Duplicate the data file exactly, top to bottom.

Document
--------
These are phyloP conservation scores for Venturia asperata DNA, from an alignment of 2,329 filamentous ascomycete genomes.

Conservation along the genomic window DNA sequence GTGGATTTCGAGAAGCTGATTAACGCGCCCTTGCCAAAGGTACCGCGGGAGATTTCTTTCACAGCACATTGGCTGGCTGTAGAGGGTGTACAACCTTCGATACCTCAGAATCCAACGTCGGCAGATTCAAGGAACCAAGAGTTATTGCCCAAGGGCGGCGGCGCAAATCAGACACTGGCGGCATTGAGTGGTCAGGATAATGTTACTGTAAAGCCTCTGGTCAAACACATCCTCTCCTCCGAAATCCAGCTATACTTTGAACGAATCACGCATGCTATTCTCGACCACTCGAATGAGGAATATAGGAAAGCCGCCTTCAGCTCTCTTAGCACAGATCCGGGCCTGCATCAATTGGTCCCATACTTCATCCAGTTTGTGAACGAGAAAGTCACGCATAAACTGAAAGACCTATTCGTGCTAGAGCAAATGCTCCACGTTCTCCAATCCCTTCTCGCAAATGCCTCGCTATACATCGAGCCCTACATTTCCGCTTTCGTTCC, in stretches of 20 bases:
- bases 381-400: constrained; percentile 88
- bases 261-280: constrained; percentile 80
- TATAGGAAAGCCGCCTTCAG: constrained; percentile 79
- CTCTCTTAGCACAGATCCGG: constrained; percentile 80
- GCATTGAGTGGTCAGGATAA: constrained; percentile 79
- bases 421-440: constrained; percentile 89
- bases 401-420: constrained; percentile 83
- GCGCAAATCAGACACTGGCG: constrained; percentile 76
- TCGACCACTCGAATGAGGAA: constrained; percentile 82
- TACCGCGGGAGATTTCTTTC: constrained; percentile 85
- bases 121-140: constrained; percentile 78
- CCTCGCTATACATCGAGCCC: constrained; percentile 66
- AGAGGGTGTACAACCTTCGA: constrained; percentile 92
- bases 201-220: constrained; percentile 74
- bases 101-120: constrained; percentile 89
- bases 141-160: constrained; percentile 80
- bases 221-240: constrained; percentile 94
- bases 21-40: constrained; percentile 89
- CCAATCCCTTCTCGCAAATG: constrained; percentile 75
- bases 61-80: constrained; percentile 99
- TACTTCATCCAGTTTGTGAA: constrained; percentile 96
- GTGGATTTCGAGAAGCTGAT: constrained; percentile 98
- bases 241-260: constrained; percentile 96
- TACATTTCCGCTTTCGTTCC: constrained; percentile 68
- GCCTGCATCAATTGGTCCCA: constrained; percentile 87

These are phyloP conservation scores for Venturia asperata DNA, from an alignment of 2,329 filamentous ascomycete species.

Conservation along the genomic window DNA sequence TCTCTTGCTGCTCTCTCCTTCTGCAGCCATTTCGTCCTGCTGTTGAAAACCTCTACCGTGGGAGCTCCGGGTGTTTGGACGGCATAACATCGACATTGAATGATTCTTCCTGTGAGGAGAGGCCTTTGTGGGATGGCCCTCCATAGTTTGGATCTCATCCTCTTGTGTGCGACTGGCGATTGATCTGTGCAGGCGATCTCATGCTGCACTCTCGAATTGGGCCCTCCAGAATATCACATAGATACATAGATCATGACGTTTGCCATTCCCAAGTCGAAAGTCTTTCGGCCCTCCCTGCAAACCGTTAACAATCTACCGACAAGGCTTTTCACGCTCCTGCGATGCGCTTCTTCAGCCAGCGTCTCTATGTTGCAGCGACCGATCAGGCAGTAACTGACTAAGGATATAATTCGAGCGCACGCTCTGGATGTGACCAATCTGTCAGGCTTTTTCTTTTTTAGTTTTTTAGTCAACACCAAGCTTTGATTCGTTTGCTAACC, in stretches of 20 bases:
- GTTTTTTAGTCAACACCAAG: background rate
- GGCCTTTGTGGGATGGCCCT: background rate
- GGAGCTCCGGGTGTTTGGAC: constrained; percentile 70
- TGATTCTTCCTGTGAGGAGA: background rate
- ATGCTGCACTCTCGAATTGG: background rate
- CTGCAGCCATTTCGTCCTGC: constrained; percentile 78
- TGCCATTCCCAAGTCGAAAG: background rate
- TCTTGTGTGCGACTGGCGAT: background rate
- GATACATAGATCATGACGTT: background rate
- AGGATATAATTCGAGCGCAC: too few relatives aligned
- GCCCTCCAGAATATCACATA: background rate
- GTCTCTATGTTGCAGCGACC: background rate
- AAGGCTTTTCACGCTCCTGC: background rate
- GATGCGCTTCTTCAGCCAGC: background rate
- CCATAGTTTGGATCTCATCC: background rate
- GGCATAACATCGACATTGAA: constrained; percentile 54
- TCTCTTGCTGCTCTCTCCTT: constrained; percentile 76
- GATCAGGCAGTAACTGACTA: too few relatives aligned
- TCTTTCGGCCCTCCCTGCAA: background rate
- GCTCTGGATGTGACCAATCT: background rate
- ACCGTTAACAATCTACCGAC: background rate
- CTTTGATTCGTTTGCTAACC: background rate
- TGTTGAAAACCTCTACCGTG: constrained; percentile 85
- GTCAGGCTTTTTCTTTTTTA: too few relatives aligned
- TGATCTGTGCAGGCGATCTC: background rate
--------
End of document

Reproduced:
These are phyloP conservation scores for Venturia asperata DNA, from an alignment of 2,329 filamentous ascomycete genomes.

Conservation along the genomic window DNA sequence GTGGATTTCGAGAAGCTGATTAACGCGCCCTTGCCAAAGGTACCGCGGGAGATTTCTTTCACAGCACATTGGCTGGCTGTAGAGGGTGTACAACCTTCGATACCTCAGAATCCAACGTCGGCAGATTCAAGGAACCAAGAGTTATTGCCCAAGGGCGGCGGCGCAAATCAGACACTGGCGGCATTGAGTGGTCAGGATAATGTTACTGTAAAGCCTCTGGTCAAACACATCCTCTCCTCCGAAATCCAGCTATACTTTGAACGAATCACGCATGCTATTCTCGACCACTCGAATGAGGAATATAGGAAAGCCGCCTTCAGCTCTCTTAGCACAGATCCGGGCCTGCATCAATTGGTCCCATACTTCATCCAGTTTGTGAACGAGAAAGTCACGCATAAACTGAAAGACCTATTCGTGCTAGAGCAAATGCTCCACGTTCTCCAATCCCTTCTCGCAAATGCCTCGCTATACATCGAGCCCTACATTTCCGCTTTCGTTCC, in stretches of 20 bases:
- bases 381-400: constrained; percentile 88
- bases 261-280: constrained; percentile 80
- TATAGGAAAGCCGCCTTCAG: constrained; percentile 79
- CTCTCTTAGCACAGATCCGG: constrained; percentile 80
- GCATTGAGTGGTCAGGATAA: constrained; percentile 79
- bases 421-440: constrained; percentile 89
- bases 401-420: constrained; percentile 83
- GCGCAAATCAGACACTGGCG: constrained; percentile 76
- TCGACCACTCGAATGAGGAA: constrained; percentile 82
- TACCGCGGGAGATTTCTTTC: constrained; percentile 85
- bases 121-140: constrained; percentile 78
- CCTCGCTATACATCGAGCCC: constrained; percentile 66
- AGAGGGTGTACAACCTTCGA: constrained; percentile 92
- bases 201-220: constrained; percentile 74
- bases 101-120: constrained; percentile 89
- bases 141-160: constrained; percentile 80
- bases 221-240: constrained; percentile 94
- bases 21-40: constrained; percentile 89
- CCAATCCCTTCTCGCAAATG: constrained; percentile 75
- bases 61-80: constrained; percentile 99
- TACTTCATCCAGTTTGTGAA: constrained; percentile 96
- GTGGATTTCGAGAAGCTGAT: constrained; percentile 98
- bases 241-260: constrained; percentile 96
- TACATTTCCGCTTTCGTTCC: constrained; percentile 68
- GCCTGCATCAATTGGTCCCA: constrained; percentile 87

These are phyloP conservation scores for Venturia asperata DNA, from an alignment of 2,329 filamentous ascomycete species.

Conservation along the genomic window DNA sequence TCTCTTGCTGCTCTCTCCTTCTGCAGCCATTTCGTCCTGCTGTTGAAAACCTCTACCGTGGGAGCTCCGGGTGTTTGGACGGCATAACATCGACATTGAATGATTCTTCCTGTGAGGAGAGGCCTTTGTGGGATGGCCCTCCATAGTTTGGATCTCATCCTCTTGTGTGCGACTGGCGATTGATCTGTGCAGGCGATCTCATGCTGCACTCTCGAATTGGGCCCTCCAGAATATCACATAGATACATAGATCATGACGTTTGCCATTCCCAAGTCGAAAGTCTTTCGGCCCTCCCTGCAAACCGTTAACAATCTACCGACAAGGCTTTTCACGCTCCTGCGATGCGCTTCTTCAGCCAGCGTCTCTATGTTGCAGCGACCGATCAGGCAGTAACTGACTAAGGATATAATTCGAGCGCACGCTCTGGATGTGACCAATCTGTCAGGCTTTTTCTTTTTTAGTTTTTTAGTCAACACCAAGCTTTGATTCGTTTGCTAACC, in stretches of 20 bases:
- GTTTTTTAGTCAACACCAAG: background rate
- GGCCTTTGTGGGATGGCCCT: background rate
- GGAGCTCCGGGTGTTTGGAC: constrained; percentile 70
- TGATTCTTCCTGTGAGGAGA: background rate
- ATGCTGCACTCTCGAATTGG: background rate
- CTGCAGCCATTTCGTCCTGC: constrained; percentile 78
- TGCCATTCCCAAGTCGAAAG: background rate
- TCTTGTGTGCGACTGGCGAT: background rate
- GATACATAGATCATGACGTT: background rate
- AGGATATAATTCGAGCGCAC: too few relatives aligned
- GCCCTCCAGAATATCACATA: background rate
- GTCTCTATGTTGCAGCGACC: background rate
- AAGGCTTTTCACGCTCCTGC: background rate
- GATGCGCTTCTTCAGCCAGC: background rate
- CCATAGTTTGGATCTCATCC: background rate
- GGCATAACATCGACATTGAA: constrained; percentile 54
- TCTCTTGCTGCTCTCTCCTT: constrained; percentile 76
- GATCAGGCAGTAACTGACTA: too few relatives aligned
- TCTTTCGGCCCTCCCTGCAA: background rate
- GCTCTGGATGTGACCAATCT: background rate
- ACCGTTAACAATCTACCGAC: background rate
- CTTTGATTCGTTTGCTAACC: background rate
- TGTTGAAAACCTCTACCGTG: constrained; percentile 85
- GTCAGGCTTTTTCTTTTTTA: too few relatives aligned
- TGATCTGTGCAGGCGATCTC: background rate